themselves into those subterraneous cavities, which afterwards di- , lating themselves, and requiring greater room, must needs force their way through all obstacles that penned them in.
But, leaving this disquisition to others, it would seem this earthquake carried along with it some more than ordinary marks of an immediate stroke of heaven. And as seldom the divine vengeance exerts its power upon us mortals in any national calamity, without giving us some previous warnings; so this late stroke was usbered in with unwonted presages, of which it were hard, if not impossible, to give any natural cause, though perhaps, I be as little a votary to superstition, as any man can be, notwithstanding the world is pleased to tax our order with it; yet the strangeness of one or two omens, that preceded this earthquake, may justly prevail with me, to give here a short account of them.
Passing over that mighty loud warning from mount Ætna, that happened for three days together in June last, which is always remarked as a forerunner of some irruption, either of the mount itself, or of some part thereabouts ; this following strange phænomenon fell out at Syracusa, on the fifteenth of May before.
About two hours before sun setting, the atmosphere being very clear, the heavens appeared, on a sudden, all on fire, without any flashes of lightning, or the least noise of thunder, which lasted about a quarter of an hour. About wbich time were seen in the air, as it were perpendicularly above the city, two rainbows, after the usual manner, with points towards the earth, and a third transversed; the colours of all three being extremely bright. This was by all spectators thought the more supernatural, that during the whole time these rainbows appeared, there was not one single cloud to be seen in any part of the horizon.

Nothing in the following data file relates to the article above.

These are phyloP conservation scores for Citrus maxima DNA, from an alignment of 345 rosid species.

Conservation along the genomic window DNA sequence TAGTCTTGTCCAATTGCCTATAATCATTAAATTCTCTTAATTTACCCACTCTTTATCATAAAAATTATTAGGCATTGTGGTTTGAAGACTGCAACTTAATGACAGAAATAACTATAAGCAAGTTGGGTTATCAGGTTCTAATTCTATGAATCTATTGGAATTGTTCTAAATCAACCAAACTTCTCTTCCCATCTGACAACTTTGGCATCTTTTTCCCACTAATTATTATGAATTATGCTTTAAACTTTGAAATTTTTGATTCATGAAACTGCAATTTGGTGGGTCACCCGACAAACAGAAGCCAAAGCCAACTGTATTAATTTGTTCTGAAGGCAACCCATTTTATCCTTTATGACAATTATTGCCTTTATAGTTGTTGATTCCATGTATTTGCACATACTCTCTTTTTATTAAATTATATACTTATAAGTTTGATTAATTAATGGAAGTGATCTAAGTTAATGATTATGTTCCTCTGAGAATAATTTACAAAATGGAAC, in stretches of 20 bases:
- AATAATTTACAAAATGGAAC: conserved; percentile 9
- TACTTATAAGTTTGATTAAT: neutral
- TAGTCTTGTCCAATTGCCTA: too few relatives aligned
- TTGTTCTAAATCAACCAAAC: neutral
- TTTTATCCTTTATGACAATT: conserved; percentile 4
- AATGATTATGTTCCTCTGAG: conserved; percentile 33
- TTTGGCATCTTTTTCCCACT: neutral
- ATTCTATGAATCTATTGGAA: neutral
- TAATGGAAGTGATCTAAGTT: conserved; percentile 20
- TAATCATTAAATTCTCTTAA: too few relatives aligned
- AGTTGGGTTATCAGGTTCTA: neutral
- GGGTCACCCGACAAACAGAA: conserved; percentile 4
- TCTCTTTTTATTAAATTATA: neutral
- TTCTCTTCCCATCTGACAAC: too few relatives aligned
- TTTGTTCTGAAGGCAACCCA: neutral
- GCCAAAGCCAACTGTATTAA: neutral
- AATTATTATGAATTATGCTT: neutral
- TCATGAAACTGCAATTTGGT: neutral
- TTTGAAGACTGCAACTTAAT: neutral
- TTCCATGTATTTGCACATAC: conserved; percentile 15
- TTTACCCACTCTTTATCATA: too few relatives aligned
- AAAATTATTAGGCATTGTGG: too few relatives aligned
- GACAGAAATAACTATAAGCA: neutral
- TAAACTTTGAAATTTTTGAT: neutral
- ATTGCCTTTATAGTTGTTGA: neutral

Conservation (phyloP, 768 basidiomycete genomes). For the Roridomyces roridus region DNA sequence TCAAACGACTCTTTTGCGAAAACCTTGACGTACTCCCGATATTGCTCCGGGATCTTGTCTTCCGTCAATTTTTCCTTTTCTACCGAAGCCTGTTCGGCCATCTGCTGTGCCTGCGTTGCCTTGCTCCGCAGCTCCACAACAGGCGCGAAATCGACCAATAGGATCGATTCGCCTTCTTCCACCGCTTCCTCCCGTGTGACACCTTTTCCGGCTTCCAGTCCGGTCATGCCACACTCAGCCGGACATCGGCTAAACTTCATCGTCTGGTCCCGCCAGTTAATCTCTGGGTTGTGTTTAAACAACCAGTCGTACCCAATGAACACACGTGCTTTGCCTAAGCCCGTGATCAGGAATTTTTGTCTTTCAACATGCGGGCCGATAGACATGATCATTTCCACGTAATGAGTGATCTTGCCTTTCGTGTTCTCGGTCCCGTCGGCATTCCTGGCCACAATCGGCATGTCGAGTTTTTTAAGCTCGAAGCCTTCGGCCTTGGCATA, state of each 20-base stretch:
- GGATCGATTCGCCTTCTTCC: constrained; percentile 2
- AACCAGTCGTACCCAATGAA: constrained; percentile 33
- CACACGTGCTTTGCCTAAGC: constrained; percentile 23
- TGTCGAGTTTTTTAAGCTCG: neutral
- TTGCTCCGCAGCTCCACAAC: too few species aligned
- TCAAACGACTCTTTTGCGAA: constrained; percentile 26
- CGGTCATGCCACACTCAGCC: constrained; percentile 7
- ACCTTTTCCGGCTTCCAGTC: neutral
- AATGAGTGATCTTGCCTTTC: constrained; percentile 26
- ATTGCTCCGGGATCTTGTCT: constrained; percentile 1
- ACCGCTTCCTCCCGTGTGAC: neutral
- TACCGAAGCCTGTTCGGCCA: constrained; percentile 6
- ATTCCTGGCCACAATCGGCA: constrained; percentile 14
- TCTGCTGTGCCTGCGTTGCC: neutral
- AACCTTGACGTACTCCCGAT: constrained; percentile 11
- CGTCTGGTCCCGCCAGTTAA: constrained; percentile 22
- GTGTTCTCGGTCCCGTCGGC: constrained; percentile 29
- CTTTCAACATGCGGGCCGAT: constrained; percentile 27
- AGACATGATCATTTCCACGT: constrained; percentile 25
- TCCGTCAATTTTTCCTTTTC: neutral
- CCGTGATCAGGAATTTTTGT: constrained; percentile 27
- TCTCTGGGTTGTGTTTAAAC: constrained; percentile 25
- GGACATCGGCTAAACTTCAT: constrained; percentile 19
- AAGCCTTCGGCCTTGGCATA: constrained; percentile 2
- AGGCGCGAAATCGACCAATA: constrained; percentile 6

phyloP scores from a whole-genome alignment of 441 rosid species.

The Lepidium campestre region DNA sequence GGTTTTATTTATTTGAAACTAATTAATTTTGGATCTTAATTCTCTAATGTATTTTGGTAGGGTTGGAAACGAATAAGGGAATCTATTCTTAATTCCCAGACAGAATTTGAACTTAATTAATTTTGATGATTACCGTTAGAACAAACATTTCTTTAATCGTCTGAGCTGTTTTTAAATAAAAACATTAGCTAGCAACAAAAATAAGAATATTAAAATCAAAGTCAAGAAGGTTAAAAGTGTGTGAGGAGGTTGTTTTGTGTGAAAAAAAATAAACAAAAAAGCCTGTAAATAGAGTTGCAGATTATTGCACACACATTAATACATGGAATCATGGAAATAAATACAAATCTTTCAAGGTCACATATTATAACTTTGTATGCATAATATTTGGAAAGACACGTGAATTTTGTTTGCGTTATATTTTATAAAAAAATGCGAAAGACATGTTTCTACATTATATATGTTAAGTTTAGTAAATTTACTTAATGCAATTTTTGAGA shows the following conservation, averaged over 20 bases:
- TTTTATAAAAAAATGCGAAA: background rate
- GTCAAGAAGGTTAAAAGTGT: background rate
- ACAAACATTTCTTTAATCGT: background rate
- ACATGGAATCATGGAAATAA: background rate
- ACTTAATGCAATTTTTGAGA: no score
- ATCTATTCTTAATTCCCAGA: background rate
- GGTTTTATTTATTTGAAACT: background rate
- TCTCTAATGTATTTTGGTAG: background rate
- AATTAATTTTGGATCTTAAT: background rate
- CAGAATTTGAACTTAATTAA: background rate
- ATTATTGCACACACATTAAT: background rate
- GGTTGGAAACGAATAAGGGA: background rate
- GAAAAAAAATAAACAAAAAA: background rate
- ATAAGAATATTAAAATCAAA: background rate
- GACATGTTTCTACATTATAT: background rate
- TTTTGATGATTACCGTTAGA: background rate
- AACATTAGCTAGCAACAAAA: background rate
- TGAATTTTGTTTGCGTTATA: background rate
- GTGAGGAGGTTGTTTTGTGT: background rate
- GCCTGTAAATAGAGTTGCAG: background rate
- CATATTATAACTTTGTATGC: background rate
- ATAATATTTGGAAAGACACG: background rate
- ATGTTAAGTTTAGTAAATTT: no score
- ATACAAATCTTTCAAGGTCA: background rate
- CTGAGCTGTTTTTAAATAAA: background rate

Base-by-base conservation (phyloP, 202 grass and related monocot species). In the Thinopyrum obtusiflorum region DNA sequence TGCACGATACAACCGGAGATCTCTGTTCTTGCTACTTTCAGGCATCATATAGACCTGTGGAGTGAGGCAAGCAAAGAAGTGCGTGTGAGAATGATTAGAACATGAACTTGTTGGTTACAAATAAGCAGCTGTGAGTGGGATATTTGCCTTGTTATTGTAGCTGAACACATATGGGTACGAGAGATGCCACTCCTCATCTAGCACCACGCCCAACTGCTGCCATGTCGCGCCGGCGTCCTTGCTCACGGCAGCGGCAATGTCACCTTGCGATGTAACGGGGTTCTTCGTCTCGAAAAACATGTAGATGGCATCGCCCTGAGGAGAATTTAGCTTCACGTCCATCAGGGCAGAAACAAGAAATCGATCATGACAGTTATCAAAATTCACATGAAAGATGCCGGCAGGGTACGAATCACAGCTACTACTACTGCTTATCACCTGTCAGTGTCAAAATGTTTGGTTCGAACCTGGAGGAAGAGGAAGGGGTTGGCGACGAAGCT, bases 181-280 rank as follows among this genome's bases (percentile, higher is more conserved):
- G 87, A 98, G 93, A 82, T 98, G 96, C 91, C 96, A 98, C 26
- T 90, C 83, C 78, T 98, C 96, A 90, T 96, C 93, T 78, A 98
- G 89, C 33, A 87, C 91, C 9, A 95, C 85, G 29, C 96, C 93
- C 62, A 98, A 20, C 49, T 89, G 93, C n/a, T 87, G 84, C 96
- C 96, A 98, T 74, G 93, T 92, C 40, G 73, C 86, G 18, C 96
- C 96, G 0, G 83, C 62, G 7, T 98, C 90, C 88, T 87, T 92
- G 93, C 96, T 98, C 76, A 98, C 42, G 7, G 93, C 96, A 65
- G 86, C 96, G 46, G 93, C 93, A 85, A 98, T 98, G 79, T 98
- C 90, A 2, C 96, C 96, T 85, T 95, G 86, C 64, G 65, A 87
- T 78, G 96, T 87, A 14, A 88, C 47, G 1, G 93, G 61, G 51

In July thereafter, at Catanea, the nearest town to mount Ætna, there fell out another as surprising presage. In the church of the Minims there, one father Baletti lies buried; a man who was believed by the people of that country to have, by his prayers, stop, ped the progress of that fearful irruption of Ætna, which happened about a hundred and twenty years ago. The story goes, that a flood of bituminous matter, like burning oil, being thrown out of the mountain, was carried down with a mighty rapidity, to the very gates of Catanea, bearing every thing before it in its way. Every body expected to be immediately devoured by this sulphureous inundation, wben this holy man, by bis exorcisms and prayers, in presence of all the people, put a stop to its career. Now this iomb being ever since held in greatest veneration by the people of Catanea, and notwithstanding his name was never in the calendar, yet daily prayers and offerings ceased not to be offered at his shrine. It fell out, as I have said, in July last, that one morning when the doors of the church came to be opened, the statue of the saint, that was placed upon his monument, was fallen down, and lay flat on the ground. This was at first thought to be but an ordinary accident; but the statue, every time it was set up upon its basis again, for seven or eight nights together, was constantly found fallen down